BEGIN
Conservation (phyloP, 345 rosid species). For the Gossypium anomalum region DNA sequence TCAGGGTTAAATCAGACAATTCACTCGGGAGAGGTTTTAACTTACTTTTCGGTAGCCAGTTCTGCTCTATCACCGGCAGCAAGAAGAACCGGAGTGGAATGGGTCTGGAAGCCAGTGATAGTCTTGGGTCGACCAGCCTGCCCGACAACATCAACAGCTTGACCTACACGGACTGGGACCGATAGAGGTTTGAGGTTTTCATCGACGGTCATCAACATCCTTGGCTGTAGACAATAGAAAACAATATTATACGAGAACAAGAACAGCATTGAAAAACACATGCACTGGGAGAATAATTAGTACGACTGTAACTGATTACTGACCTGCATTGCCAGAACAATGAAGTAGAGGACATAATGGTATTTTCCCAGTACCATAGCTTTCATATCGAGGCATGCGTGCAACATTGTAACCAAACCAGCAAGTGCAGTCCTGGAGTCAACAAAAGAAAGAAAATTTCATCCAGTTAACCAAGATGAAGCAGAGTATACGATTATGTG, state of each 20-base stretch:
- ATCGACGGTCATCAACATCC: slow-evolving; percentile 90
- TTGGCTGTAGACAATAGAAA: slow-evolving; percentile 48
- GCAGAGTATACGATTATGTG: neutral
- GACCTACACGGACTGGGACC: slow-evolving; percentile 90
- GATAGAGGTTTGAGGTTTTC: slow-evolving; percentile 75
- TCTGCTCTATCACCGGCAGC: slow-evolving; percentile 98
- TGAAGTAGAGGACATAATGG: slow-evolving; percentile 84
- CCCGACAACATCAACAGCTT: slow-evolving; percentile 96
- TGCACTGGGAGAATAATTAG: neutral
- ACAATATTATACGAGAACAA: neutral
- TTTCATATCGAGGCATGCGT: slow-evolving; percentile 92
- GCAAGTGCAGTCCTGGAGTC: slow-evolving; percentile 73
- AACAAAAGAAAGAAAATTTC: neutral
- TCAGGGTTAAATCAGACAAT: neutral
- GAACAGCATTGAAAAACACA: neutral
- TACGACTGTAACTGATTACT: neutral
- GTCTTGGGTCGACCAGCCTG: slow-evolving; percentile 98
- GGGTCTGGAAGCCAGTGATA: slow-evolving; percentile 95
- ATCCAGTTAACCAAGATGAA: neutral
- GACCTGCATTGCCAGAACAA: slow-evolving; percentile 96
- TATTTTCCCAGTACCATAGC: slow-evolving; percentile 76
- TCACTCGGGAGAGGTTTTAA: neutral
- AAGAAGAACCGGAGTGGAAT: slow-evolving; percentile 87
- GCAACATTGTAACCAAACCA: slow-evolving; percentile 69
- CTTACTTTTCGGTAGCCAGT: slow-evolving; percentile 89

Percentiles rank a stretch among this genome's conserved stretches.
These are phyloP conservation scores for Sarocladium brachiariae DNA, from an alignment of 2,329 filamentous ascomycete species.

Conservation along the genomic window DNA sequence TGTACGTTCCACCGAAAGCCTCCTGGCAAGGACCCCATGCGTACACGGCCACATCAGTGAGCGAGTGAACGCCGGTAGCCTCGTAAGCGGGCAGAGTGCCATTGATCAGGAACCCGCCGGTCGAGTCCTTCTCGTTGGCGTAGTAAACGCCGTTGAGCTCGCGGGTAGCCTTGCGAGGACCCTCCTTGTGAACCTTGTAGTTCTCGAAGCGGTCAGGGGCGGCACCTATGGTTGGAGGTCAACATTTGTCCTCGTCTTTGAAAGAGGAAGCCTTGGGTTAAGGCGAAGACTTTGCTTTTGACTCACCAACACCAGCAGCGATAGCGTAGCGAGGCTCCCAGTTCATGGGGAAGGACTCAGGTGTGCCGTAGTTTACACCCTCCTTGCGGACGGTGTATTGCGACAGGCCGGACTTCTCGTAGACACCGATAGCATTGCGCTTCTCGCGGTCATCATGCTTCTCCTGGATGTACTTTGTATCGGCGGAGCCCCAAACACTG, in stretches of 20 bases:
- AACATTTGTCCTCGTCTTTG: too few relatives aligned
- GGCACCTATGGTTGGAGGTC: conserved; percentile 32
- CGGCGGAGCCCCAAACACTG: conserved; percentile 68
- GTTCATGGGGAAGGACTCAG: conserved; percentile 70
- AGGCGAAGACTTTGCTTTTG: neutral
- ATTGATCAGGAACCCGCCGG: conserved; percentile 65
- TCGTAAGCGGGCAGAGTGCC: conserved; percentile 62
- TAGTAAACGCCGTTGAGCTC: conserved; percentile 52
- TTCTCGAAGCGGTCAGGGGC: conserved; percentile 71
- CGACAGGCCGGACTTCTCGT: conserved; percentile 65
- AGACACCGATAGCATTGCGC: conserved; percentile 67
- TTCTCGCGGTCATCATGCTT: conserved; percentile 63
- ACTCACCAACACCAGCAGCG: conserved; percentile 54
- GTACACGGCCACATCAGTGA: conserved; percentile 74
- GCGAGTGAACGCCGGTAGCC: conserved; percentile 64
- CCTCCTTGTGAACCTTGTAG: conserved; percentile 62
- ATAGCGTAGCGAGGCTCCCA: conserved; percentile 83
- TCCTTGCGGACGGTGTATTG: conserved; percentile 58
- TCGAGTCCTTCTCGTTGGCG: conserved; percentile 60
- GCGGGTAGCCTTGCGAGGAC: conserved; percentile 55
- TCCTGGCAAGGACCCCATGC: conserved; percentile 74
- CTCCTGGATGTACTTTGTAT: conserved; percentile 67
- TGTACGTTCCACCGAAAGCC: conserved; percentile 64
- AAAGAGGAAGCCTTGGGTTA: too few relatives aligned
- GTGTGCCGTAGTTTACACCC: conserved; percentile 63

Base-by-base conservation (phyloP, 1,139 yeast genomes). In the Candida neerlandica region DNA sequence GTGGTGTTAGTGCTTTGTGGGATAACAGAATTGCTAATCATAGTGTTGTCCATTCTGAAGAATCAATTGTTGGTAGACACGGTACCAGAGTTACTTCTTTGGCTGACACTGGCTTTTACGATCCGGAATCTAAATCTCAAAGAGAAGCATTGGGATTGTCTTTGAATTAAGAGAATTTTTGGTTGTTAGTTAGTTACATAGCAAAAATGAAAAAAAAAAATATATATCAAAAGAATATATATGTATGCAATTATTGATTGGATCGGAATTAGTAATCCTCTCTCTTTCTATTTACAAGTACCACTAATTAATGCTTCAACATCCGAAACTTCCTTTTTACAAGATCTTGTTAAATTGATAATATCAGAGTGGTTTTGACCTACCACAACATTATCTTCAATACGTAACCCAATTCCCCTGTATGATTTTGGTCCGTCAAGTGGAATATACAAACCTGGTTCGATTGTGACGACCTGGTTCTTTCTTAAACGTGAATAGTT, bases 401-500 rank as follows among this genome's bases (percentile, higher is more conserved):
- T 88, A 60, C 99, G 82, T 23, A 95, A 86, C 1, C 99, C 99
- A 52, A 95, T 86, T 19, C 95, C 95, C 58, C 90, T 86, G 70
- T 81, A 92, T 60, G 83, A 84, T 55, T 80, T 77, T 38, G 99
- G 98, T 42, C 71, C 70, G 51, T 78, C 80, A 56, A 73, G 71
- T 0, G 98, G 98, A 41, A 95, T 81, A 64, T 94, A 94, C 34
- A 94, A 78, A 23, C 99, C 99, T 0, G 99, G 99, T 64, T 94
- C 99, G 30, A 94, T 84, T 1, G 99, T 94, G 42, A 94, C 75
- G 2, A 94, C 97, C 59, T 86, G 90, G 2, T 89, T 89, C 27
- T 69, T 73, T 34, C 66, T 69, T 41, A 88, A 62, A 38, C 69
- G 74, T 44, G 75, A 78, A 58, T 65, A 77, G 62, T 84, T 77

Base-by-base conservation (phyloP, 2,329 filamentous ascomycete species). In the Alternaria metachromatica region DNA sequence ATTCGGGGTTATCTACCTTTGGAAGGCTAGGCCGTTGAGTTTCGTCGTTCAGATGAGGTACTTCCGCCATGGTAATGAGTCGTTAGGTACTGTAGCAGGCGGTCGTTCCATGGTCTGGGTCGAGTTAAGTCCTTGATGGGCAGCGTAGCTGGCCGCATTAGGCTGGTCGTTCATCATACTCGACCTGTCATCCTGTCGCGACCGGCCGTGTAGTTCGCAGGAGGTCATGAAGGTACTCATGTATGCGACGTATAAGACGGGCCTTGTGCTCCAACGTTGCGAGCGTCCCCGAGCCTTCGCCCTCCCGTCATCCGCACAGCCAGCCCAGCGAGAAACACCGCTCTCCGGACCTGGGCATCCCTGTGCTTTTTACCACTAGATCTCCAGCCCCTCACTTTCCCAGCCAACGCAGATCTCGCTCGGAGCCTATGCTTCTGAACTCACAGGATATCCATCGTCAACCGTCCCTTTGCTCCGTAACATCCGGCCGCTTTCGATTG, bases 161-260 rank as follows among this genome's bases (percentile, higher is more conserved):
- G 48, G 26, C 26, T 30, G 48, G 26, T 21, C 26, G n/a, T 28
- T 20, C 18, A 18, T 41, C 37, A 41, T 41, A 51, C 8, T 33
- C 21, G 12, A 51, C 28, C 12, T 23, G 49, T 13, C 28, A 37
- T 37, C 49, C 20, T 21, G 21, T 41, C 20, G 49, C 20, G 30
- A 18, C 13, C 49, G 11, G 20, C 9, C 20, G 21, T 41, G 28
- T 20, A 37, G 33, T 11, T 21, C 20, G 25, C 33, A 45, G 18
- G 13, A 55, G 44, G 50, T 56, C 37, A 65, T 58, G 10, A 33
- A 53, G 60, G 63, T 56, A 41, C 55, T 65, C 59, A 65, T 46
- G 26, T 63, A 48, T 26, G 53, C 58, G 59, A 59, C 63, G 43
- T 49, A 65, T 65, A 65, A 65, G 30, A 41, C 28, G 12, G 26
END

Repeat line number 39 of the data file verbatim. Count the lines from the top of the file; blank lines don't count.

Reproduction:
- CGACAGGCCGGACTTCTCGT: conserved; percentile 65